This week, The Huffington Post, Yahoo!, and Slate are co-sponsoring the first-ever online "candidate mashup," another way in which technology is helping us to access and judge the presidential candidates. Those Web sites asked users to submit questions for the Democratic candidates on any issue and then ranked the top three issues that Charlie Rose will ask them about. The videos will be shared on Friday, and users will be able to edit them to highlight differences among particular candidates on specific issues.
Education made the list, coming in as the # 3 issue right behind Iraq and health care. In fact, education beat out, in descending order, energy, the environment, the economy, immigration, terrorism, abortion, and gay marriage. Voters have long been ready to hear more from the candidates about education -- back in July, it was the number one issue about which voters submitted questions for the CNN/YouTube debate.
Here's the thing though -- I'm sick of the kind of education questions the candidates are being asked. Cheesy softballs (like the "Who was your favorite teacher?" bit from the CNN/YouTube Debate) or predictable check the box-type questions about the existing No Child Left Behind law do little to inform us of what these candidates plan to do about the crisis in America's schools.
Mostly I'm tired of hearing about No Child Left Behind. There's no real debate there for the Democratic presidential candidates. As Gov. Roy Romer points out at ED in '08, we've already heard that question asked of Democratic candidates a number of times and we know that they will all jump to attack NCLB.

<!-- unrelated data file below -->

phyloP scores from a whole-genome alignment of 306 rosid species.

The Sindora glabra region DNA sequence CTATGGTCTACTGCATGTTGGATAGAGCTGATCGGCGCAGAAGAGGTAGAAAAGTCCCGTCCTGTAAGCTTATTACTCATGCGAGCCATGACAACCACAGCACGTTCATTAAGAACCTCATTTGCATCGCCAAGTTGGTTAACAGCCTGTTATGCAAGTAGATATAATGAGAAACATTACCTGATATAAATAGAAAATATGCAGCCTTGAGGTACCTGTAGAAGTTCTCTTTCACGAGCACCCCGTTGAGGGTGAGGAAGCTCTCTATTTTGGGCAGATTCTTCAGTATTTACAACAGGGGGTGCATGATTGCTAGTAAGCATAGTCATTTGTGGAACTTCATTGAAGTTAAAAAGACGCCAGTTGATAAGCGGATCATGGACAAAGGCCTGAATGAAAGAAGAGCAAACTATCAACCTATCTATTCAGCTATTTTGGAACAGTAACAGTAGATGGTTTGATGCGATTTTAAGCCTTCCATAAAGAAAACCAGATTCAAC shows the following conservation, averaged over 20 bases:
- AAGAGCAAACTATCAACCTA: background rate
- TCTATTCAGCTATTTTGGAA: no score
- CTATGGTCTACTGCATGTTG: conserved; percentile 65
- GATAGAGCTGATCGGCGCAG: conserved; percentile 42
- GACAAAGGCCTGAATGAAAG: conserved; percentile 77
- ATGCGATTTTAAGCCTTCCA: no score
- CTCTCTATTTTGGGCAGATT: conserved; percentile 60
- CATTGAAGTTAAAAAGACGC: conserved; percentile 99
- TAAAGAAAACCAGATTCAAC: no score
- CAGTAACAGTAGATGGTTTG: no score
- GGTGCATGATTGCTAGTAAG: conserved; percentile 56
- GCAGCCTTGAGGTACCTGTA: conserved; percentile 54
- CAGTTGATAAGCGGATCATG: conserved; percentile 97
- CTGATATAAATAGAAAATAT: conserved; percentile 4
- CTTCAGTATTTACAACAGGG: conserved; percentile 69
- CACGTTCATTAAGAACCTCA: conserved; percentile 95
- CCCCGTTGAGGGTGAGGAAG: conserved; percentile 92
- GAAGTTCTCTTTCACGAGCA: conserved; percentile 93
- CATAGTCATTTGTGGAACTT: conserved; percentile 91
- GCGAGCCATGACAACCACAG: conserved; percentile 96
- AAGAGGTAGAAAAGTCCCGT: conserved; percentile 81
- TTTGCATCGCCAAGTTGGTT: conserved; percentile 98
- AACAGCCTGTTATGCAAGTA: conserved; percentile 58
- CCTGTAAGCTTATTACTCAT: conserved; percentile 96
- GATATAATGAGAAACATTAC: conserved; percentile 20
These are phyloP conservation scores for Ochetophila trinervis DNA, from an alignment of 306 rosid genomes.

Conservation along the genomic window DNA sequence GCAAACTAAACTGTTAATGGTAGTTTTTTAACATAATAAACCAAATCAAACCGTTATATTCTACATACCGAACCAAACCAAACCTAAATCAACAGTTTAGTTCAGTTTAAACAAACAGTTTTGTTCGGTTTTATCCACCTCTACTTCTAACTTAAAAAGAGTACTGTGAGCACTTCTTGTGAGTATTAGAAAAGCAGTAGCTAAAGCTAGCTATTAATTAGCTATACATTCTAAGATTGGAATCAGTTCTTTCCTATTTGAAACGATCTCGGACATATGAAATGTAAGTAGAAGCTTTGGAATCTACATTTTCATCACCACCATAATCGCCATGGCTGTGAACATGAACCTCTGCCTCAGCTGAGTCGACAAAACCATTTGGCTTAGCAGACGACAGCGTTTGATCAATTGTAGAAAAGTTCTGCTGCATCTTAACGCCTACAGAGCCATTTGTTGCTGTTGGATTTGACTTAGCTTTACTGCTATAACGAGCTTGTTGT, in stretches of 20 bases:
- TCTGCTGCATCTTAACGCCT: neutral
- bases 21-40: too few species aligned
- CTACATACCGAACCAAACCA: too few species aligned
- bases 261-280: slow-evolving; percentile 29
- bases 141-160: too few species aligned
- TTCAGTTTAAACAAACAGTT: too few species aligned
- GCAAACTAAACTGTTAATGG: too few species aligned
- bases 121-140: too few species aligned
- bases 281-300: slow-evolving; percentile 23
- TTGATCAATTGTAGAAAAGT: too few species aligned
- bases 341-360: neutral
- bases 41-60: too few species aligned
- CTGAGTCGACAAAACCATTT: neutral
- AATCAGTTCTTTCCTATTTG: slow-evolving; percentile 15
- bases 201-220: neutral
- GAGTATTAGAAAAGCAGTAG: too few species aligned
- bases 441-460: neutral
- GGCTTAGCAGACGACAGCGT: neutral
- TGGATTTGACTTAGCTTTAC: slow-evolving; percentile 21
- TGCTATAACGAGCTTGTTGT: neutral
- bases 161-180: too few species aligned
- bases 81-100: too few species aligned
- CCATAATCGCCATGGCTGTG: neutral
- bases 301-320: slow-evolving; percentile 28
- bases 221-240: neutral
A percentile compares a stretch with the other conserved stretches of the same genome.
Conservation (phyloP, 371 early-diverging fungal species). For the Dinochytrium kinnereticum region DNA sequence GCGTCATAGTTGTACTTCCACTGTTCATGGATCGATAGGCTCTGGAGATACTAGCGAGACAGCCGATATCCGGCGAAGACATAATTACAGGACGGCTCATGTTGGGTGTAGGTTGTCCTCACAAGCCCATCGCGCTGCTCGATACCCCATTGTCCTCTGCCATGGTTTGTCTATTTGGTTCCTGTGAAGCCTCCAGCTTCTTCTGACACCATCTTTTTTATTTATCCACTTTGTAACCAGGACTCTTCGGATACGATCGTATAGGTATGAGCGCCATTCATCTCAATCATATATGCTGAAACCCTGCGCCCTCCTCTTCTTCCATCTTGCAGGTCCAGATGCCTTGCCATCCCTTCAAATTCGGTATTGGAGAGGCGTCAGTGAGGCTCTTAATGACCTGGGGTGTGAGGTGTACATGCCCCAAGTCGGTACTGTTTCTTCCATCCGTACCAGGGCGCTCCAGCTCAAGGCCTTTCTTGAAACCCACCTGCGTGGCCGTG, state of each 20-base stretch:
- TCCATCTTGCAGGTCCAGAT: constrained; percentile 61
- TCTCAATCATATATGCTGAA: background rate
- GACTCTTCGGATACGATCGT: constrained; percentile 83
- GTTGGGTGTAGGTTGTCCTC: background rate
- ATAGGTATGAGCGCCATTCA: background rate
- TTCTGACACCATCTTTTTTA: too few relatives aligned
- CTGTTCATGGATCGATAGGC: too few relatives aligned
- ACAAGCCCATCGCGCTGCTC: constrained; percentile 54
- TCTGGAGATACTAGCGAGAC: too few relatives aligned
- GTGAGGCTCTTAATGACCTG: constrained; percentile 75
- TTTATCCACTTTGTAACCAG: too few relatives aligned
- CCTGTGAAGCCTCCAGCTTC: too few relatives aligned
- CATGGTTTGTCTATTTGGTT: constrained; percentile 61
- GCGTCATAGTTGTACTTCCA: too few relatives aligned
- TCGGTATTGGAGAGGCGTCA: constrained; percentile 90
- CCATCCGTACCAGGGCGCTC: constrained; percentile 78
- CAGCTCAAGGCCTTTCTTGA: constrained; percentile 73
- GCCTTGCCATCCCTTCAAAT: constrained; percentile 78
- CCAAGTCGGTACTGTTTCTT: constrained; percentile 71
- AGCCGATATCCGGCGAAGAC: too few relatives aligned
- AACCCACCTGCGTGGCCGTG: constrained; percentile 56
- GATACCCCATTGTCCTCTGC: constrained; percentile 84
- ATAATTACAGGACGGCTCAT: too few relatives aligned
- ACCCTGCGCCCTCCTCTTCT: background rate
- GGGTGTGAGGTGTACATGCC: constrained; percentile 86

I can already imagine the mashup Huffington readers will get to make from a NCLB question.
Charlie Rose: Do you support the existing version of the No Child Left Behind Law?
Candidate # 1: No.
Candidate # 2: Certainly not. I blame the Republicans. Down with NCLB.
Candidate # 3: Hell no! I hate it! Terrible law. Here's what I love: teacher's unions!
Candidate # 4: NCLB is a disgrace. Too many children continue to be left behind, we don't have qualified teachers in the classrooms, and more testing isn't going to fix any of that.
Candidate # 1: That's what I meant to say.
Candidate # 5: The Law-That-Must-Not-Be-Named must be destroyed!
Candidate # 6: NCLB is worse than Britney Spears at the VMAs.
Charlie Rose: Time to move on.
Candidates #7 and # 8: We never get to talk.
But Americans already know that NCLB isn't working in its present state. Consider the facts:
Six thousand kids dropped out of school yesterday, and another six thousand will drop out today, and tomorrow, and the day after that.
Seventy percent of our 8th graders aren't proficient in reading, and by the end of 8th grade, what passes for the U.S. math curriculum is two years behind the math being studied by 8th graders in other countries.
And I'm not just talking about minority students or low-income schools -- out of 29 countries participating in a 2003 assessment, America's 15-year-olds ranked 24th in math; 24th in problem-solving; 18th in science; and 15th in reading. Even America's top math students rank 23rd out of 29 countries when compared with top students elsewhere in the world.
While the candidates pander, founder, and stomp up and down about NCLB, we are losing our economic foothold to China, India, and Singapore.
Education issues aren't only about teachers and schools, test scores and politics. They're about families, income mobility, job security, economic competitiveness and making sure our kids have the skills they'll need to face the global challenges that are already rising to meet them.
This online debate, the first of its kind is an opportunity for voters to cut and paste, to choose what they want to hear about and who they want to hear it from. But that's going to be awfully hard if all they get is more of the same, and none of it good. Let's cut the lip-service about NCLB and mash-up some answers to questions that matter.